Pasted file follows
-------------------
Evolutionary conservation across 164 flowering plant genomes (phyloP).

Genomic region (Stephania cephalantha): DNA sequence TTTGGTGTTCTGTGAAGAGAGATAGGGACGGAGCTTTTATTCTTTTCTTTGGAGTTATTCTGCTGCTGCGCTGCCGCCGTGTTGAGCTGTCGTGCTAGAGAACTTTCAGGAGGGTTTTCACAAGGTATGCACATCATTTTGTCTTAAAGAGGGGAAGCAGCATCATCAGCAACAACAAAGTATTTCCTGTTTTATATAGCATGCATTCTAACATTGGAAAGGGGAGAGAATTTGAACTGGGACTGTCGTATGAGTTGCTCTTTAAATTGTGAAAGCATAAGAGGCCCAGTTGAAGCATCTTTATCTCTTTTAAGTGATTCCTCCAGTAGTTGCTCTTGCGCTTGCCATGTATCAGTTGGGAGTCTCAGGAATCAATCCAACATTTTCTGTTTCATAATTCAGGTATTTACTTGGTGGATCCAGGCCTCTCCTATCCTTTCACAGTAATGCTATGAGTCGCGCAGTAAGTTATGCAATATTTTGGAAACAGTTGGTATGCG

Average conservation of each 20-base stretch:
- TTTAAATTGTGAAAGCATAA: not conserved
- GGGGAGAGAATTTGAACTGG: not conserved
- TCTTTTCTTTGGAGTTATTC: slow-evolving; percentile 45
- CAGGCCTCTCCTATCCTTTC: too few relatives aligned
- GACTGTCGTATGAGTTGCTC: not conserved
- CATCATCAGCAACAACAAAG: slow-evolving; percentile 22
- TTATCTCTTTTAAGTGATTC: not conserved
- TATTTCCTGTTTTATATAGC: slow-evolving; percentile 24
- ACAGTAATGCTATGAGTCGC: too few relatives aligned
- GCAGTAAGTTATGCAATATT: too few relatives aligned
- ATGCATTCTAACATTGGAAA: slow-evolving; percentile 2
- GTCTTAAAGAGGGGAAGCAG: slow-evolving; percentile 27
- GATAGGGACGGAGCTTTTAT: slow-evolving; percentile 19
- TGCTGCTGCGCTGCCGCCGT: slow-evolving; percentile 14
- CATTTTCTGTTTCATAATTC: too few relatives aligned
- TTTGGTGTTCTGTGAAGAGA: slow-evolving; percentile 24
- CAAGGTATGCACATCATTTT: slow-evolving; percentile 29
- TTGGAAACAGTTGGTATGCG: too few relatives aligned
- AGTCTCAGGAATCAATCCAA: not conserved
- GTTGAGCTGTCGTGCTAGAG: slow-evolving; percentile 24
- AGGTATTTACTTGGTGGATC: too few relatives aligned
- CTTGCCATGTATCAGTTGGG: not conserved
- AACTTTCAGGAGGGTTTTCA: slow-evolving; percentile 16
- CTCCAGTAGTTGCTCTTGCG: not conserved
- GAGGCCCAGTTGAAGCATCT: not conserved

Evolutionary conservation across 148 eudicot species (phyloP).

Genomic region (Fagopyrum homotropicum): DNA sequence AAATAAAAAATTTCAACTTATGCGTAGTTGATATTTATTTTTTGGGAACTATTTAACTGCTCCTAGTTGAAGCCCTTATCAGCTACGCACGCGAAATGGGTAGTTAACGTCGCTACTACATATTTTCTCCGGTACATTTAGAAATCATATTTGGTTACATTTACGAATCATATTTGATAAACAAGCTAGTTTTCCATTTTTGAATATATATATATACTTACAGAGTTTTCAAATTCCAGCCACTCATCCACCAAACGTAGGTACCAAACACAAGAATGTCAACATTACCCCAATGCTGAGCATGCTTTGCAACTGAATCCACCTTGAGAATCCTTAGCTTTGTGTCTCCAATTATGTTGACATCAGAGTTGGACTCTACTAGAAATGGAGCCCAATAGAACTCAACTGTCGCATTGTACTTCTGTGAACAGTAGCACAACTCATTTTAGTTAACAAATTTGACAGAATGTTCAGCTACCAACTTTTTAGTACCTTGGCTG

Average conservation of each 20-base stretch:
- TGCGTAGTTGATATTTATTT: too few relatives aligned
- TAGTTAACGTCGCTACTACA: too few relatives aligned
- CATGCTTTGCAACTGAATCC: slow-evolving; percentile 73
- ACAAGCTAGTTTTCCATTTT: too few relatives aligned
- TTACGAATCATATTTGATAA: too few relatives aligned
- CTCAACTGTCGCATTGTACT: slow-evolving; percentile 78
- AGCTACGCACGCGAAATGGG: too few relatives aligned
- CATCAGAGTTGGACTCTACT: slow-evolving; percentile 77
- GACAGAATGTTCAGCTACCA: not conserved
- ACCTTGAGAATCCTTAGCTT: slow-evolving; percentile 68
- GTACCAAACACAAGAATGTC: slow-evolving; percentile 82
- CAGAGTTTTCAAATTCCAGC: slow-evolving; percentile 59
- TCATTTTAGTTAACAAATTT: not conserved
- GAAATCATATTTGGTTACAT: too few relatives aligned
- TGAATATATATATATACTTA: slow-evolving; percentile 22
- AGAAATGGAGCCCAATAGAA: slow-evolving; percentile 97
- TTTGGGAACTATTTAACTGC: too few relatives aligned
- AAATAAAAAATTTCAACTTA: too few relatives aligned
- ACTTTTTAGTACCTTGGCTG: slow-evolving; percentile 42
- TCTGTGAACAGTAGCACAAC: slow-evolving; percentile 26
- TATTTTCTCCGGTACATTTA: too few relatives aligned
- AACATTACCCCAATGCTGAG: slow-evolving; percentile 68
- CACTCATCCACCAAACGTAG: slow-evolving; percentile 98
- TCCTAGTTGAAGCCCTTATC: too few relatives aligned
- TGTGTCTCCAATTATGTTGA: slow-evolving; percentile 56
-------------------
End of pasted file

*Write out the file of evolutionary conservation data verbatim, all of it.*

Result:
Evolutionary conservation across 164 flowering plant genomes (phyloP).

Genomic region (Stephania cephalantha): DNA sequence TTTGGTGTTCTGTGAAGAGAGATAGGGACGGAGCTTTTATTCTTTTCTTTGGAGTTATTCTGCTGCTGCGCTGCCGCCGTGTTGAGCTGTCGTGCTAGAGAACTTTCAGGAGGGTTTTCACAAGGTATGCACATCATTTTGTCTTAAAGAGGGGAAGCAGCATCATCAGCAACAACAAAGTATTTCCTGTTTTATATAGCATGCATTCTAACATTGGAAAGGGGAGAGAATTTGAACTGGGACTGTCGTATGAGTTGCTCTTTAAATTGTGAAAGCATAAGAGGCCCAGTTGAAGCATCTTTATCTCTTTTAAGTGATTCCTCCAGTAGTTGCTCTTGCGCTTGCCATGTATCAGTTGGGAGTCTCAGGAATCAATCCAACATTTTCTGTTTCATAATTCAGGTATTTACTTGGTGGATCCAGGCCTCTCCTATCCTTTCACAGTAATGCTATGAGTCGCGCAGTAAGTTATGCAATATTTTGGAAACAGTTGGTATGCG

Average conservation of each 20-base stretch:
- TTTAAATTGTGAAAGCATAA: not conserved
- GGGGAGAGAATTTGAACTGG: not conserved
- TCTTTTCTTTGGAGTTATTC: slow-evolving; percentile 45
- CAGGCCTCTCCTATCCTTTC: too few relatives aligned
- GACTGTCGTATGAGTTGCTC: not conserved
- CATCATCAGCAACAACAAAG: slow-evolving; percentile 22
- TTATCTCTTTTAAGTGATTC: not conserved
- TATTTCCTGTTTTATATAGC: slow-evolving; percentile 24
- ACAGTAATGCTATGAGTCGC: too few relatives aligned
- GCAGTAAGTTATGCAATATT: too few relatives aligned
- ATGCATTCTAACATTGGAAA: slow-evolving; percentile 2
- GTCTTAAAGAGGGGAAGCAG: slow-evolving; percentile 27
- GATAGGGACGGAGCTTTTAT: slow-evolving; percentile 19
- TGCTGCTGCGCTGCCGCCGT: slow-evolving; percentile 14
- CATTTTCTGTTTCATAATTC: too few relatives aligned
- TTTGGTGTTCTGTGAAGAGA: slow-evolving; percentile 24
- CAAGGTATGCACATCATTTT: slow-evolving; percentile 29
- TTGGAAACAGTTGGTATGCG: too few relatives aligned
- AGTCTCAGGAATCAATCCAA: not conserved
- GTTGAGCTGTCGTGCTAGAG: slow-evolving; percentile 24
- AGGTATTTACTTGGTGGATC: too few relatives aligned
- CTTGCCATGTATCAGTTGGG: not conserved
- AACTTTCAGGAGGGTTTTCA: slow-evolving; percentile 16
- CTCCAGTAGTTGCTCTTGCG: not conserved
- GAGGCCCAGTTGAAGCATCT: not conserved

Evolutionary conservation across 148 eudicot species (phyloP).

Genomic region (Fagopyrum homotropicum): DNA sequence AAATAAAAAATTTCAACTTATGCGTAGTTGATATTTATTTTTTGGGAACTATTTAACTGCTCCTAGTTGAAGCCCTTATCAGCTACGCACGCGAAATGGGTAGTTAACGTCGCTACTACATATTTTCTCCGGTACATTTAGAAATCATATTTGGTTACATTTACGAATCATATTTGATAAACAAGCTAGTTTTCCATTTTTGAATATATATATATACTTACAGAGTTTTCAAATTCCAGCCACTCATCCACCAAACGTAGGTACCAAACACAAGAATGTCAACATTACCCCAATGCTGAGCATGCTTTGCAACTGAATCCACCTTGAGAATCCTTAGCTTTGTGTCTCCAATTATGTTGACATCAGAGTTGGACTCTACTAGAAATGGAGCCCAATAGAACTCAACTGTCGCATTGTACTTCTGTGAACAGTAGCACAACTCATTTTAGTTAACAAATTTGACAGAATGTTCAGCTACCAACTTTTTAGTACCTTGGCTG

Average conservation of each 20-base stretch:
- TGCGTAGTTGATATTTATTT: too few relatives aligned
- TAGTTAACGTCGCTACTACA: too few relatives aligned
- CATGCTTTGCAACTGAATCC: slow-evolving; percentile 73
- ACAAGCTAGTTTTCCATTTT: too few relatives aligned
- TTACGAATCATATTTGATAA: too few relatives aligned
- CTCAACTGTCGCATTGTACT: slow-evolving; percentile 78
- AGCTACGCACGCGAAATGGG: too few relatives aligned
- CATCAGAGTTGGACTCTACT: slow-evolving; percentile 77
- GACAGAATGTTCAGCTACCA: not conserved
- ACCTTGAGAATCCTTAGCTT: slow-evolving; percentile 68
- GTACCAAACACAAGAATGTC: slow-evolving; percentile 82
- CAGAGTTTTCAAATTCCAGC: slow-evolving; percentile 59
- TCATTTTAGTTAACAAATTT: not conserved
- GAAATCATATTTGGTTACAT: too few relatives aligned
- TGAATATATATATATACTTA: slow-evolving; percentile 22
- AGAAATGGAGCCCAATAGAA: slow-evolving; percentile 97
- TTTGGGAACTATTTAACTGC: too few relatives aligned
- AAATAAAAAATTTCAACTTA: too few relatives aligned
- ACTTTTTAGTACCTTGGCTG: slow-evolving; percentile 42
- TCTGTGAACAGTAGCACAAC: slow-evolving; percentile 26
- TATTTTCTCCGGTACATTTA: too few relatives aligned
- AACATTACCCCAATGCTGAG: slow-evolving; percentile 68
- CACTCATCCACCAAACGTAG: slow-evolving; percentile 98
- TCCTAGTTGAAGCCCTTATC: too few relatives aligned
- TGTGTCTCCAATTATGTTGA: slow-evolving; percentile 56